It is clear that "woods" is semantically plural, but what about gramatically? Can it be both singular and plural, as other collective nouns ? Example:

  • The woods of this town contain many secrets.
  • The woods of this town contains many secrets.
  • I think it's singular (a mass noun) but there may be exceptions. – marcellothearcane Sep 30 at 15:49
  • The woods around this town contain many secrets. – FumbleFingers Sep 30 at 15:57
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    Generally, we'd say have and not contain here. And we wouldn't say: the woods of this town. We'd say near this town, around this town, etc. or the town in these woods. – Lambie Sep 30 at 16:04
  • One particularly well-known example is Winnie-the-Pooh's Hundred Acre Woods - always written using the "plural" form in A. A. Milne's original text, but searching for written instances of "the hundred acre wood / woods is / are [blah blah]" in Google Books, I see some people feel compelled to switch it to "singular" wood to tone down the awkwardness of the apparent noun/verb "plurality clash". – FumbleFingers Sep 30 at 16:18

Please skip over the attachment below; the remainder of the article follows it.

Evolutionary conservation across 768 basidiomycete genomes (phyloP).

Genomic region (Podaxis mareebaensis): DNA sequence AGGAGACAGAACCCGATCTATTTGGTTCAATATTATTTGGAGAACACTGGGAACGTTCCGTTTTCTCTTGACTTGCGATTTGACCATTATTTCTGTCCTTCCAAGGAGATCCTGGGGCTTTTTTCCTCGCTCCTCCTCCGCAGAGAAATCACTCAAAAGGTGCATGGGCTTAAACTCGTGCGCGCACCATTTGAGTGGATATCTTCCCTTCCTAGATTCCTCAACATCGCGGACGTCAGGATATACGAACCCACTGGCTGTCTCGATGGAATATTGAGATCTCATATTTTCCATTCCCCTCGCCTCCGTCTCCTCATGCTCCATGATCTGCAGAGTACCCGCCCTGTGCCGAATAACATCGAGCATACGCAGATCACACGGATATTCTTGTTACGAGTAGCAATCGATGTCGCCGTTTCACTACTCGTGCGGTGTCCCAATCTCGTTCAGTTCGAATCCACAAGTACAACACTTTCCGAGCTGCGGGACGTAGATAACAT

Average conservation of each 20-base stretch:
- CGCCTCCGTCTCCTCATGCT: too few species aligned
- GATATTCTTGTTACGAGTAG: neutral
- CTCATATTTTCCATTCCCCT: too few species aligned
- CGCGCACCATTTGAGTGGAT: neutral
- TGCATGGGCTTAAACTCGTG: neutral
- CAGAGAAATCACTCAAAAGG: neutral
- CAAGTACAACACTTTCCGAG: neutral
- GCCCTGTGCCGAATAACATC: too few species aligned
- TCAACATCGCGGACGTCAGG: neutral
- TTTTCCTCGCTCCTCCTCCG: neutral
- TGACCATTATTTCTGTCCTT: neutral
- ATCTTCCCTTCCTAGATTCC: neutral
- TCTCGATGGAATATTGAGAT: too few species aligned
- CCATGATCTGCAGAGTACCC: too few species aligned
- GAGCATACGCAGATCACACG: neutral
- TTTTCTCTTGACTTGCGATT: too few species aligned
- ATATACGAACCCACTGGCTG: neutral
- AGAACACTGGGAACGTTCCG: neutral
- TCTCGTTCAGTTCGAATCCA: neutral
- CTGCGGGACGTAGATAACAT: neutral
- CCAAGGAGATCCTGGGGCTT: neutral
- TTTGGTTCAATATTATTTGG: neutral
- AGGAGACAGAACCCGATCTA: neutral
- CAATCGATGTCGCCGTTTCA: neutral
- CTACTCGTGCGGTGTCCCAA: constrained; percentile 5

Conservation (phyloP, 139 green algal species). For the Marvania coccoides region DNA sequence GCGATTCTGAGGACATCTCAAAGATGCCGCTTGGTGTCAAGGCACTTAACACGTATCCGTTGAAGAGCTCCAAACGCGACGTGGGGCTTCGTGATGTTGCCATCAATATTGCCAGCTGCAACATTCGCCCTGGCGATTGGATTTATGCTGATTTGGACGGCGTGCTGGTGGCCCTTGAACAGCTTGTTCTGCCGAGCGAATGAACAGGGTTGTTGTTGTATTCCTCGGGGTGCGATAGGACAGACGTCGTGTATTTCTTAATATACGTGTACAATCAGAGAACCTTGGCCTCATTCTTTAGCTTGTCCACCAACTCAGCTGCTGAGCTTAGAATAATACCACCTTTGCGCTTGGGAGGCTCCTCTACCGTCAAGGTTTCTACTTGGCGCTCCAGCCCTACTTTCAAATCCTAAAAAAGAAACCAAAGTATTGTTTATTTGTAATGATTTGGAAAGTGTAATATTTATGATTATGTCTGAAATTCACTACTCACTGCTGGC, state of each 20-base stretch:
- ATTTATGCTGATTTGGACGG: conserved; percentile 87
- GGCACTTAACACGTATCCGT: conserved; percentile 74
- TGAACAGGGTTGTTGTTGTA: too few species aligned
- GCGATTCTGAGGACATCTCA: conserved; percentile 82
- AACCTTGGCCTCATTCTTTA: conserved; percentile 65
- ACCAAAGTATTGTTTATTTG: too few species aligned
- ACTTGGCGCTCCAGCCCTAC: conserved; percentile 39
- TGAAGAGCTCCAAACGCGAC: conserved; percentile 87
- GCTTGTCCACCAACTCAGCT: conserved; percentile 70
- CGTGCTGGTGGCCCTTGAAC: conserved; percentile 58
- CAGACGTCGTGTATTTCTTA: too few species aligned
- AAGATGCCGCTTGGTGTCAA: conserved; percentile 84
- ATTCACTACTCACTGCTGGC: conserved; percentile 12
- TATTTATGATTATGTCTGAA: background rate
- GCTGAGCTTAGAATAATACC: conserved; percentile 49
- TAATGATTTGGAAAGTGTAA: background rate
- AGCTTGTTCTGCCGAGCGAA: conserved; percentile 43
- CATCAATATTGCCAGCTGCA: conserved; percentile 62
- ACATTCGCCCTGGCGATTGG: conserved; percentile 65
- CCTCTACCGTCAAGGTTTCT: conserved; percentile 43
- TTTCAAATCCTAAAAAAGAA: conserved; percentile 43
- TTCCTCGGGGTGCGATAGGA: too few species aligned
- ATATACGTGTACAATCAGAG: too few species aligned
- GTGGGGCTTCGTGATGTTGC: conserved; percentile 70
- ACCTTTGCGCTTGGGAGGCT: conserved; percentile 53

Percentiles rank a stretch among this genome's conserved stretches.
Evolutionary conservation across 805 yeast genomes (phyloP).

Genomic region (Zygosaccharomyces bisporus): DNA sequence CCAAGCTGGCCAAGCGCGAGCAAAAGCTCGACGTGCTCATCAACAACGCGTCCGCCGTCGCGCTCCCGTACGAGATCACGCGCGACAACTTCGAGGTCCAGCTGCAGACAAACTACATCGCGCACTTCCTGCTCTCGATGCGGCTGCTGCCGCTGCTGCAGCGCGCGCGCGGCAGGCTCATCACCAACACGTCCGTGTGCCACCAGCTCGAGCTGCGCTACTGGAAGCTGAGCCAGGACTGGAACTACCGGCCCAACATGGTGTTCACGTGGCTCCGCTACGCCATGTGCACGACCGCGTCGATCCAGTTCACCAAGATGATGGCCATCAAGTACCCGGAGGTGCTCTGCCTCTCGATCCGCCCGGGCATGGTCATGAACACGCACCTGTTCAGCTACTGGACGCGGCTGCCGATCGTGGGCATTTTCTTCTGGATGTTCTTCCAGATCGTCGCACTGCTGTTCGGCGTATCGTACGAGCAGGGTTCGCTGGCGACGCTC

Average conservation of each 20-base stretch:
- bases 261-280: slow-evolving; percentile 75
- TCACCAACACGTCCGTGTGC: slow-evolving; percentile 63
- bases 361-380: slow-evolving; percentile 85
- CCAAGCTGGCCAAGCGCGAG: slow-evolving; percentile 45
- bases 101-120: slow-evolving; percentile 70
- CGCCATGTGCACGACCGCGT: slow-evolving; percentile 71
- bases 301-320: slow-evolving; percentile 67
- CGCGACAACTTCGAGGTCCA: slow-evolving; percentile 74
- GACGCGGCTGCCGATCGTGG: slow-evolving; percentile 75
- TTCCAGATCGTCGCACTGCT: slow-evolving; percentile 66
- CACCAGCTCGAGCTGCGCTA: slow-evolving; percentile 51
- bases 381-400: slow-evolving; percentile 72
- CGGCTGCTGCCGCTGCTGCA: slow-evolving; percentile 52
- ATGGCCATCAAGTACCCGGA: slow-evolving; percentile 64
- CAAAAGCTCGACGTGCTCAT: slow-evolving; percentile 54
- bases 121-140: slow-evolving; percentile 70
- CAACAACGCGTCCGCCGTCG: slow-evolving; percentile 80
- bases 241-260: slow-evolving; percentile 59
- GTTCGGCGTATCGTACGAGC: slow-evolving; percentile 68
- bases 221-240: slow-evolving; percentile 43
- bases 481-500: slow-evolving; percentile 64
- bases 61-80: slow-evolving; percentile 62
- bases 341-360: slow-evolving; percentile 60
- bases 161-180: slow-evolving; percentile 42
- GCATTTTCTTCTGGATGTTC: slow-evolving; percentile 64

• See “Woods” and then verb. Singular or plural?. Also, it's not at all clear that woods is semantically plural. The plural formation is still often used to describe a singular object. I think what you meant to say is that the word, purely on its own, is syntactically plural. – Jason Bassford Supports Monica Oct 6 at 3:45

I believe the answer to your question should be "The woods near the town contain many secrets."

Cambridge Dictionary calls "woods" a "plural noun", with the example "Shaded from the sun, the woods were cool and quiet."

wiktionary.org is more cautious: "usually in the plural, sometimes singular" and "Woods more often takes a plural verb (determiner, etc, as in these woods are) than a singular verb (as in this woods is)."

There is an interesting and apropos comment on english.stackexchange.com:

It gets trickier when there's an adjective. Although I can find both of these constructions in Google books, I wouldn't say a small woods (because it's plural), or some small woods (because mass nouns don't work that way; you can't say some small rice either). I'd say a small stretch of woods or a large expanse of woods. – Peter Shor

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